Combination training in aging individuals modifies functional connectivity and cognition, and is potentially affected by dopamine-related genes.
Pieramico V., Esposito R., Sensi F., Cilli F., Mantini D., Mattei PA., Frazzini V., Ciavardelli D., Gatta V., Ferretti A., Romani GL., Sensi SL.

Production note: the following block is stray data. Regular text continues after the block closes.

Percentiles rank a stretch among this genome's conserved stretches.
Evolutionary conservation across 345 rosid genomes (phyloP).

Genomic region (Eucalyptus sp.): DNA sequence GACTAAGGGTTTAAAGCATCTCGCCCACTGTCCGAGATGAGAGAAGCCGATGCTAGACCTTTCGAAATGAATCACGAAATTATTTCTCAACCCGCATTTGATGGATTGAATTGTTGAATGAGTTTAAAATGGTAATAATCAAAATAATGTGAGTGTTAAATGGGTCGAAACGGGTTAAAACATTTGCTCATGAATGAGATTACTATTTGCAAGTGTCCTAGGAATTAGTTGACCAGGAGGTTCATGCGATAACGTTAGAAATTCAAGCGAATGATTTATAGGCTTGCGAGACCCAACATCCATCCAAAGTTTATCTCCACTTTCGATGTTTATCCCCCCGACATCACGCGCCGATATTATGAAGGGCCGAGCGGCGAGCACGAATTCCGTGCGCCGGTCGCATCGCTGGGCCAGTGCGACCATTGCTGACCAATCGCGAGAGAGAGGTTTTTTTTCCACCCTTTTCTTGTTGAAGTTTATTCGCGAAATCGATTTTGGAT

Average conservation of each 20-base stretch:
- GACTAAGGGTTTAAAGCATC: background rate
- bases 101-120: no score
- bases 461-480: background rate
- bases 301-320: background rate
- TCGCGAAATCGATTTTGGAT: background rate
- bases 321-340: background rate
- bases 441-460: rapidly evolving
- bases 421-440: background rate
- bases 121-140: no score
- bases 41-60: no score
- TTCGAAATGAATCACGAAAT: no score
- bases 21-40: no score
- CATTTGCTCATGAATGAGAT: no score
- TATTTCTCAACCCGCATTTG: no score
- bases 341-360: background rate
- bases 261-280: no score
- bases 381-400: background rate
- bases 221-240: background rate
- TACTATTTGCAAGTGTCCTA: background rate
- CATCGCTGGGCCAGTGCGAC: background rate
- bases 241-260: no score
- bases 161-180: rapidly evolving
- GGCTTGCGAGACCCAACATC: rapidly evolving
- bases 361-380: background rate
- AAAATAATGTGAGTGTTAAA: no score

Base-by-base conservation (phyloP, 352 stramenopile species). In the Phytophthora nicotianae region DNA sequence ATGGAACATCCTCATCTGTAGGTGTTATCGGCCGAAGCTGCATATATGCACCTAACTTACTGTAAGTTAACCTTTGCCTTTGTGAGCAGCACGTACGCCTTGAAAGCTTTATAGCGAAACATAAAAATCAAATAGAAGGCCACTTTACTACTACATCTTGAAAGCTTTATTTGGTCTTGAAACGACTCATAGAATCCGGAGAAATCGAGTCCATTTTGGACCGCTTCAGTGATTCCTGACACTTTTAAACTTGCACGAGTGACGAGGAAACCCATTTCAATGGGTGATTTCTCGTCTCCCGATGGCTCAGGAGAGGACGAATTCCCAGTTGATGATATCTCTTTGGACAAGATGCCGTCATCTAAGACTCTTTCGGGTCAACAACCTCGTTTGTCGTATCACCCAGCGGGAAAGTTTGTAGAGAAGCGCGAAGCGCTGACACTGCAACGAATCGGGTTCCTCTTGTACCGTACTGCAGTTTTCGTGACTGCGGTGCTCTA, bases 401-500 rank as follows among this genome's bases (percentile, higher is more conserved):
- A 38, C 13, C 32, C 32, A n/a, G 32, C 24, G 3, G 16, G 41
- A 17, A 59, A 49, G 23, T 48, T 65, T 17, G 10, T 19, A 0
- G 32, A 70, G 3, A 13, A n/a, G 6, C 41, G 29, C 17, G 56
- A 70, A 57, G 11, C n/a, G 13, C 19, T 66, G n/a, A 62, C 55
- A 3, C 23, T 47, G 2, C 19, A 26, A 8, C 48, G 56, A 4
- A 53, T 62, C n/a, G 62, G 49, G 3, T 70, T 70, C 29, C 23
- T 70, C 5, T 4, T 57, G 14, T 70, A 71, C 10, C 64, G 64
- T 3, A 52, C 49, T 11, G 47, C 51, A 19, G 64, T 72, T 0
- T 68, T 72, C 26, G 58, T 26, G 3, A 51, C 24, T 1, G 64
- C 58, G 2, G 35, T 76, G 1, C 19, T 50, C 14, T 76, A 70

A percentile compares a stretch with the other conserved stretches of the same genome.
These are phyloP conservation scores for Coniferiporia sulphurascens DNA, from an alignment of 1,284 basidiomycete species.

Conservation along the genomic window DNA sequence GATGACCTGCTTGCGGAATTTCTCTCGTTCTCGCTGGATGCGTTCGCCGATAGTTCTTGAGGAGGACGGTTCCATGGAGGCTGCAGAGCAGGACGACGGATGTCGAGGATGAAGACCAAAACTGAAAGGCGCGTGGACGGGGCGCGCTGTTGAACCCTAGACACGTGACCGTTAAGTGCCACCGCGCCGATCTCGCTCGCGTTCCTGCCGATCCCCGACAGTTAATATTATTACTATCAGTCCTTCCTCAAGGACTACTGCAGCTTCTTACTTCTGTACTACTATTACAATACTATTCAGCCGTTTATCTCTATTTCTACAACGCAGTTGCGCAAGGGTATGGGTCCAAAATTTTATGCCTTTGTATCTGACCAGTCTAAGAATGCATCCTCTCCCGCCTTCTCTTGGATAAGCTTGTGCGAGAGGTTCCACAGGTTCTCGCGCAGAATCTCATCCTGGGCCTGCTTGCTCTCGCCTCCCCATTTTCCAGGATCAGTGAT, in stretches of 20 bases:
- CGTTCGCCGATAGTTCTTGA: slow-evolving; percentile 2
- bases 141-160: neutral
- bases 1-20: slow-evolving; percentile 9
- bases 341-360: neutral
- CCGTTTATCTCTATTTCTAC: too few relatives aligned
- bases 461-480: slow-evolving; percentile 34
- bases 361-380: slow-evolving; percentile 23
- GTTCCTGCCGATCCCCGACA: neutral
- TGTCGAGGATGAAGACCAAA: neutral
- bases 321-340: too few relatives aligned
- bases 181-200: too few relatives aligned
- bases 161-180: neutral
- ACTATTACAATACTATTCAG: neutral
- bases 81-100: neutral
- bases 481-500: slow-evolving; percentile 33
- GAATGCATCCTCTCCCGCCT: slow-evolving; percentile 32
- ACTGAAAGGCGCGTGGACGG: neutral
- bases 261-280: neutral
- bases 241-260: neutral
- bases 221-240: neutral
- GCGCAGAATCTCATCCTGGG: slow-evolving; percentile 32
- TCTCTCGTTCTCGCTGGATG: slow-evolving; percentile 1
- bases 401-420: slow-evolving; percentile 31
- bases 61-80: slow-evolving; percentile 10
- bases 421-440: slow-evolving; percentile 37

BACKGROUND: Aging is a major co-risk factor in many neurodegenerative diseases. Cognitive enrichment positively affects the structural plasticity of the aging brain. In this study, we evaluated effects of a set of structured multimodal activities (Combination Training; CT) on cognitive performances, functional connectivity, and cortical thickness of a group of healthy elderly individuals. CT lasted six months. METHODOLOGY: Neuropsychological and occupational performances were evaluated before and at the end of the training period. fMRI was used to assess effects of training on resting state network (RSN) functional connectivity using Independent Component Analysis (ICA). Effects on cortical thickness were also studied. Finally, we evaluated whether specific dopamine-related genes can affect the response to training. PRINCIPAL FINDINGS: Results of the study indicate that CT improves cognitive/occupational performances and reorganizes functional connectivity. Intriguingly, individuals responding to CT showed specific dopamine-related genotypes. Indeed, analysis of dopamine-related genes revealed that carriers of DRD3 ser9gly and COMT Val158Met polymorphisms had the greatest benefits from exposure to CT. CONCLUSIONS AND SIGNIFICANCE: Overall, our findings support the idea that exposure to a set of structured multimodal activities can be an effective strategy to counteract aging-related cognitive decline and also indicate that significant capability of functional and structural changes are maintained in the elderly.